Lorne Elliott
Music, Comedy, Theatre
Musician, Comedian, Playwright, Novelist









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Tel: (450) 458-2480



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by Doug Gallant


For some, the initial visual of comic Lorne Elliott standing at the microphone at Charlottetown's City Cinema is enough to open the floodgates of laughter.  That's not unexpected. Before he even opens his mouth, he's got your undivided attention, drawn like a magnet to the trademark Elliott coiffure which, like his successful CBC radio show, goes madly off in all directions.


Then there's the undersized electric guitar which, when attached to Elliott's long, lanky frame, looks even smaller, much like Herman Munster clutching a ukulele.  And then there's the look, a cat-who-swallowed-the-canary expression that lets you know you're in for it and you better be ready.


Then he starts. And for the next 90 minutes Elliott, a perennial favorite on the comedy club circuit and at festivals like Montreal's highly touted Just For Laughs event, lets you have it.  There are comic observations on such everyday things as a trip to a P.E.I. beach, in which he discovers the male body's natural reaction to  water just the other side of freezing, or his inability to do home repairs. There are unique insights into the intellectual workings of those who lead our nation and those who head our households who, according to Elliott are women, whom he rightly proclaims are by far the more intelligent of the species.


A good measure of Elliott's observationist humor is directed at himself and the dumb things he sometimes finds himself doing. Much of the rest is directed at the dumb things the rest of us do. A prime example is his reference to the fact that with the completion last year of the Confederation Bridge and a series of new toll roads on the mainland that allow you to bypass virtually every city, town and village between point A and point B, motorists can now drive completely around the Maritimes without seeing anything but other motorists.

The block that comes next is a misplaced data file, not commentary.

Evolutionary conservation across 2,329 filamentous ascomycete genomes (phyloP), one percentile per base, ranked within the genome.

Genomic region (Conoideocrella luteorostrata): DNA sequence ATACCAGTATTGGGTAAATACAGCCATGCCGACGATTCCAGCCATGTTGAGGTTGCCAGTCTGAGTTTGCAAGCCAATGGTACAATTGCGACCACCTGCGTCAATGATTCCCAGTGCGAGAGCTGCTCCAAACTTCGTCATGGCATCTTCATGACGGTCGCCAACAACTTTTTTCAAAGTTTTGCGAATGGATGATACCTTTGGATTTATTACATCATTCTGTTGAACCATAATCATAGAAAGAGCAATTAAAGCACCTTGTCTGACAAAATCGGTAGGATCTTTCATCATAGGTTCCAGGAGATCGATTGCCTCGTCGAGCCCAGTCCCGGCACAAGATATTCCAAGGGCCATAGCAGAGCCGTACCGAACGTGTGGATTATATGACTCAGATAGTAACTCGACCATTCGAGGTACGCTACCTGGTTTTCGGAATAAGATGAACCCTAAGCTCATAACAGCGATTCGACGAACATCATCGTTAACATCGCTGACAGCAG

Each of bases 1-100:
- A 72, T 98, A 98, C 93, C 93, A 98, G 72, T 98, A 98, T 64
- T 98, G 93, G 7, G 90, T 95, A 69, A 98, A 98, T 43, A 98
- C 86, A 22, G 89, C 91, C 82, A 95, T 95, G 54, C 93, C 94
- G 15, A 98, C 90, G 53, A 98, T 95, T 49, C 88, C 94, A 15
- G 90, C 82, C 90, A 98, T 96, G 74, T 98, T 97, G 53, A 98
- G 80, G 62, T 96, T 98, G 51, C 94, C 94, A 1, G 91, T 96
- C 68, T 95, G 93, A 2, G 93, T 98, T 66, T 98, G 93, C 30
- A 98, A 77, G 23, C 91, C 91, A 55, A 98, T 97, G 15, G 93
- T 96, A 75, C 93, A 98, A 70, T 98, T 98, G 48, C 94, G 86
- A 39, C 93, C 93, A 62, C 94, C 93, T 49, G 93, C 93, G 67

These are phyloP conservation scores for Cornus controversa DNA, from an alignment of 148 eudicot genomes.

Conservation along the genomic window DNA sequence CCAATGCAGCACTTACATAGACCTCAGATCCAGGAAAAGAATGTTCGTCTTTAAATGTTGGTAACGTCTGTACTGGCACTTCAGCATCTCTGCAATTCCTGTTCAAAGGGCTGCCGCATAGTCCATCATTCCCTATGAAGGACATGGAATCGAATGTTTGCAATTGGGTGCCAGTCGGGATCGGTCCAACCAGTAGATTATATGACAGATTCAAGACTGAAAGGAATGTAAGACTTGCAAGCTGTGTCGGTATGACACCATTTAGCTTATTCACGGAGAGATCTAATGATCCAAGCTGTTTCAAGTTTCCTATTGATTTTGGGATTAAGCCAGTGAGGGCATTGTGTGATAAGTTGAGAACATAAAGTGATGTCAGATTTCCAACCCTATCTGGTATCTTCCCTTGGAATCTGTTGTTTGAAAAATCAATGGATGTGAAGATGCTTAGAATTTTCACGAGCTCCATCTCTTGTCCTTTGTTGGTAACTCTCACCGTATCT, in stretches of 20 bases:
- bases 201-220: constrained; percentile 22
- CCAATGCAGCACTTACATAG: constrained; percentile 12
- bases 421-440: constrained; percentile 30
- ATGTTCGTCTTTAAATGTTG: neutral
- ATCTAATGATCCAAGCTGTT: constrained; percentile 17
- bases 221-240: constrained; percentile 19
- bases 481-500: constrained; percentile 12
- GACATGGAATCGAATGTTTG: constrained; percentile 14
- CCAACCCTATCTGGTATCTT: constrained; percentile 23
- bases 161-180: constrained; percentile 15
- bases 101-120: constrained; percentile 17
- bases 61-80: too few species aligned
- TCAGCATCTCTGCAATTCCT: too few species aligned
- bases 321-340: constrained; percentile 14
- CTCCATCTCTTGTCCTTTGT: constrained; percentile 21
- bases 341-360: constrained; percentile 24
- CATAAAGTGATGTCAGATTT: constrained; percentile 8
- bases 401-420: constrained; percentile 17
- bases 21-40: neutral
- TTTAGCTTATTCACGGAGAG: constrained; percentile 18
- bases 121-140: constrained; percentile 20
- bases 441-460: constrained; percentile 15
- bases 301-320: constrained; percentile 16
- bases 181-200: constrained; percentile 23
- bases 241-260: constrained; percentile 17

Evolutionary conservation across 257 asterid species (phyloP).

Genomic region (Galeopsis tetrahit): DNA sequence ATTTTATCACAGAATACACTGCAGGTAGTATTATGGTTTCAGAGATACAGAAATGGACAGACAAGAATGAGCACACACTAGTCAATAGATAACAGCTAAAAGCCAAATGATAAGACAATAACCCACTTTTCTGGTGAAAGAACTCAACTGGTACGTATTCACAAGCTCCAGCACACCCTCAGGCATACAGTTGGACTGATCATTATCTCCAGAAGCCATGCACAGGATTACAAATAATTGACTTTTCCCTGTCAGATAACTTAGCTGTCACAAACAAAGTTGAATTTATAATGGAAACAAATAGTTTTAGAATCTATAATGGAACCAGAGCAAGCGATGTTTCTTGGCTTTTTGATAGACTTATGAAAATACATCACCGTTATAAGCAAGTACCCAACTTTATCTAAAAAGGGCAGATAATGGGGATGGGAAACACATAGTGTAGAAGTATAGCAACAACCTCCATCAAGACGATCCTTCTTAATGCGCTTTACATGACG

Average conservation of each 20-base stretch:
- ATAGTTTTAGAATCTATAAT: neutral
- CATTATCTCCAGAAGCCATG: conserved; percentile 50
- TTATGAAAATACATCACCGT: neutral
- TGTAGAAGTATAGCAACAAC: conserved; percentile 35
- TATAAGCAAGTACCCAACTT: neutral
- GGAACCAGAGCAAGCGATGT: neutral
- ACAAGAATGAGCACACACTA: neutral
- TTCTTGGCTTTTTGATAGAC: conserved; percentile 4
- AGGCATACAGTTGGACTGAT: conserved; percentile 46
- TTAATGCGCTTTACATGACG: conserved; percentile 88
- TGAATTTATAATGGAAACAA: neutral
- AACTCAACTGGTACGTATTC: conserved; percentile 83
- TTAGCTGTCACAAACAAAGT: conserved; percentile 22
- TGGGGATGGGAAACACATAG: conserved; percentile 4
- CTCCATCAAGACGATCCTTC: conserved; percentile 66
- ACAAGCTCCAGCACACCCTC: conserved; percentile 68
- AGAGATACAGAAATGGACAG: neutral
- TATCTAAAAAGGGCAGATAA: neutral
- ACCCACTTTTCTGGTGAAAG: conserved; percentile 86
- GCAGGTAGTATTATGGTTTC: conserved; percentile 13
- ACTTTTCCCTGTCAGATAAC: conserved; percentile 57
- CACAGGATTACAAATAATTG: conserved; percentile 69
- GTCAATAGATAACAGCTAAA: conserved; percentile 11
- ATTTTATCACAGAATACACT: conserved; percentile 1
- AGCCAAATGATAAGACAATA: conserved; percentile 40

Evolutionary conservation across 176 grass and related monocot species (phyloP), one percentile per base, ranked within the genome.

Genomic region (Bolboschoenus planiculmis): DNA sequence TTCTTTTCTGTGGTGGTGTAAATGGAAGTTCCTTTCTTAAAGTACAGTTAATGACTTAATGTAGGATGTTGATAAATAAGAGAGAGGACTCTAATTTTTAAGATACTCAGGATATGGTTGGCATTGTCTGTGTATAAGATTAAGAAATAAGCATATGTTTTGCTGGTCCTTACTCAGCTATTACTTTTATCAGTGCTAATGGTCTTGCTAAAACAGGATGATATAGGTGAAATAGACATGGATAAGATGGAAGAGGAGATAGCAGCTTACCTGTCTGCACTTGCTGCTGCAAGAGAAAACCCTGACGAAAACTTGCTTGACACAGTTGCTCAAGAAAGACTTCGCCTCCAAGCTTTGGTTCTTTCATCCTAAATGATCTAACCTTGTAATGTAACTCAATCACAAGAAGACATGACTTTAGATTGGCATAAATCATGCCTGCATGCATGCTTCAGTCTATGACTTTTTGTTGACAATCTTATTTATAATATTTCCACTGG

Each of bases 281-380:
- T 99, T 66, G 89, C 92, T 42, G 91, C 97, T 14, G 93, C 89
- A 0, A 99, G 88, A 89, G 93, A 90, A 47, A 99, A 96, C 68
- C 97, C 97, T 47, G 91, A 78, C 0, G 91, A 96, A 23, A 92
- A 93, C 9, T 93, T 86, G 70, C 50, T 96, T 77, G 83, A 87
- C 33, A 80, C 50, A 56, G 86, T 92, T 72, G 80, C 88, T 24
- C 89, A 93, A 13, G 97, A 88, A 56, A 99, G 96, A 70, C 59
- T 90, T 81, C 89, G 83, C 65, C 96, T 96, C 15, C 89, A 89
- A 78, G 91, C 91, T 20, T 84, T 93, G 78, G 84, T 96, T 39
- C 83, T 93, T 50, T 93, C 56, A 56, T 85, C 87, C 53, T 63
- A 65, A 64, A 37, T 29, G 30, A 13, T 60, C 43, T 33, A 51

Having spent several summers here, both working and playing, he's also developed some keen insights about Islanders and the tourists who flock to our shores, which he happily shares, like the fact that the two do not prepare for a day on a P.E.I. beach in quite the same way. One, he notes, packs sunscreen, tanning mats, flashy swimwear and assorted other paraphernalia. The other travels much lighter, taking beer and smokes.


There's more, much more, but that's between him and you. Elliott's comedy is a near perfect marriage of observation, imitation and illumination, a potent combination nurtured by over 20 years of live performances both as a solo artist and, early on, as half of the fabled duo known as Free Beer. Add an aptitude for slapstick and sight gags and the ability to transpose his musings to music and you've got the full picture of what the Montreal-born, Newfoundland-educated and P.E.I.-seasoned comic can throw at you in the course of one very hilarious evening.


Elliott's show has a good deal of new material, but those who've made his annual pilgrimage to P.E.I. part of their summer will find that he still features classics like his musical salute to lawn ornaments and his tale of weather-induced debauchery, Stormstayed In Stanhope. Elliott plays all this week and again next week at City Cinema. The show goes six nights a week, Tuesday to Sunday, at 9:15 p.m. The doors open at 8:45 p.m.